Women Out-of-work: Exploring the Untapped Economic Potential of India’s Women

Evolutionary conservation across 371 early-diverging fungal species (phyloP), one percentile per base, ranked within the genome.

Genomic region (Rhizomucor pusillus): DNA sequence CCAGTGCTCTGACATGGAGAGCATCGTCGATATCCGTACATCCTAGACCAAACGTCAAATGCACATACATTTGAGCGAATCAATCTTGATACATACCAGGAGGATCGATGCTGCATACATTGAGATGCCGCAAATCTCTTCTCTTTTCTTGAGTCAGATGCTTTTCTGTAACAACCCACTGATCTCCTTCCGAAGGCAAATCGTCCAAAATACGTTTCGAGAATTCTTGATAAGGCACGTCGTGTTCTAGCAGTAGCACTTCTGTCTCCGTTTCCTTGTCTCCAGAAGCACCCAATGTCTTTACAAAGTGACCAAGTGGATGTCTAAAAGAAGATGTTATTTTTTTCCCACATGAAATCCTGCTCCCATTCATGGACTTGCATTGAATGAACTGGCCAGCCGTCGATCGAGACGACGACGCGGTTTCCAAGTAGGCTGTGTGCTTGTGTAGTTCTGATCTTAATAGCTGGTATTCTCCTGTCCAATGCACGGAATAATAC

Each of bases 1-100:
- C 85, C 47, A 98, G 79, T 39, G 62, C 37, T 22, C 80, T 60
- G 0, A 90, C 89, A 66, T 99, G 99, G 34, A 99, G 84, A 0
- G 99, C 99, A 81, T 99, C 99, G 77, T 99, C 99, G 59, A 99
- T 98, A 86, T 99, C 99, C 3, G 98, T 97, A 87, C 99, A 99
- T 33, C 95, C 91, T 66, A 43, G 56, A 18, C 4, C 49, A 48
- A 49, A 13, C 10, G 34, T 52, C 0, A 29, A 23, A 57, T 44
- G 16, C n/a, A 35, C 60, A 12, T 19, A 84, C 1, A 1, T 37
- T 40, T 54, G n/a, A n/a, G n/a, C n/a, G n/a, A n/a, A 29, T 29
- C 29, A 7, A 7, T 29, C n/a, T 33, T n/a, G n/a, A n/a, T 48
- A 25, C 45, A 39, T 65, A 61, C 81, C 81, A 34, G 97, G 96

Published on :- May 11th, 2022Women make up 48% of the Indian population, however, their participation in the workforce is limited to 32% of the total workforce. India is the only major economy that has shown a negative trend in female labour force participation since the 1990s. Although women’s participation is strong in the farming and dairy sectors, India's rapid urbanisation has not yet encouraged more women to join the labour force. Additionally, domestic work, undertaken primarily by women, goes unaccounted for as an economic activity, thus prohibiting an accurate estimation of the contribution of women to the economy. According to estimates by the Centre for Economics and Business Research (CEBR), India is projected to be the world's third-largest world economy after China and the USA by 2030. It is estimated that enabling equal opportunities for women could offer India an increase of $770 billion on its GDP. However, despite policy interventions, the participation of women in the Indian economy is an area with underutilised potential. The Periodic Labour Force Survey (PLFS 2019-20) reveals some concerning data around women’s participation in the labour force. Analysing these trends with the latest Data with Intent series by Sattva, the following sections explore their implications for the Indian economy. The reasons for women’s under-utilised potential are manifold. The limited participation of women in the economy is an outcome of a vicious cycle of suboptimal conditions that exclude women from education, skill development, employment and public decision-making. A pro-male gender bias reflects in the lower numbers of women seeking higher education. Of the entire out-of-workforce population, the percentage of men opting for higher education exceeds that of women by a concerning 67 percentage points. In contrast, an overwhelming majority of out-of-workforce women (80%) cite domestic responsibilities as their primary reason for quitting the labour force. Limited opportunities for education and the burden of domestic duties also reflects the disparity in skill development for paid work and occupational diversity among women. There is a significant skilling gap between genders, with over 90% of all women having received no formal or informal vocational training. Skill training also seems to reflect cultural biases, with considerably more women than men receiving training in childcare and nutrition. Of all the women in the workforce, over half are self-employed, with a majority of self-employed women involved in the primary sector (agriculture, forestry and fishing). Around a fifth of all women are employed as casual labour, primarily in the construction sector. Not only does this limit earning potential, but also exposes women to a number of risks associated with unregulated workplaces. Even as a pro-male bias could be expected to prevail in rural India as far as educational and employment opportunities for women are concerned, the wage gap for women in urban areas far exceeds that in rural India, especially among self-employed women. Broadly speaking, the gap tends to widen as we look at jobs with higher skill requirements, or white-collar jobs, and is relatively higher in manufacturing and trading sectors. This disparity is generally considered to be a fallout of the gender-based discrimination. The restriction of women to specific sectors and occupations is reflected in the underrepresentation of women in the public sphere, particularly in leadership and decision-making roles. India ranks among the bottom 20 countries in the Global Gender Gap Index 2021 conducted for 156 countries, slipping 28 ranks since the last survey. Women’s representation in the parliament is at a disproportionate 14%, while even fewer women are in ministerial positions. Women lag behind in terms of economic opportunity as well, with barely over 10% of all firms having a female majority ownership. Such a situation results in skewed policy-making, which does not take gender-specific challenges and entry barriers into account. When cultural, socio-political and economic implications of gender are not factored in, opportunities for women continue to be limited and they are further excluded from the economy. It is therefore critical for interventions to address the systemic factors that cause these disparities at various levels to solve the larger issue of women’s underrepresentation, and break the cycle that leads to the underutilisation of women’s potential in the economy. Data with Intent by Sattva is dedicated to delivering you insights that help you think and act in the impact ecosystem. The next Data with Intent series explores the role of digital platforms in enabling last-mile access across sectors, which will be summarised in our upcoming blog post. For more data analysis and insights on employment/workforce, check out our data assets on India Data Insights (IDI).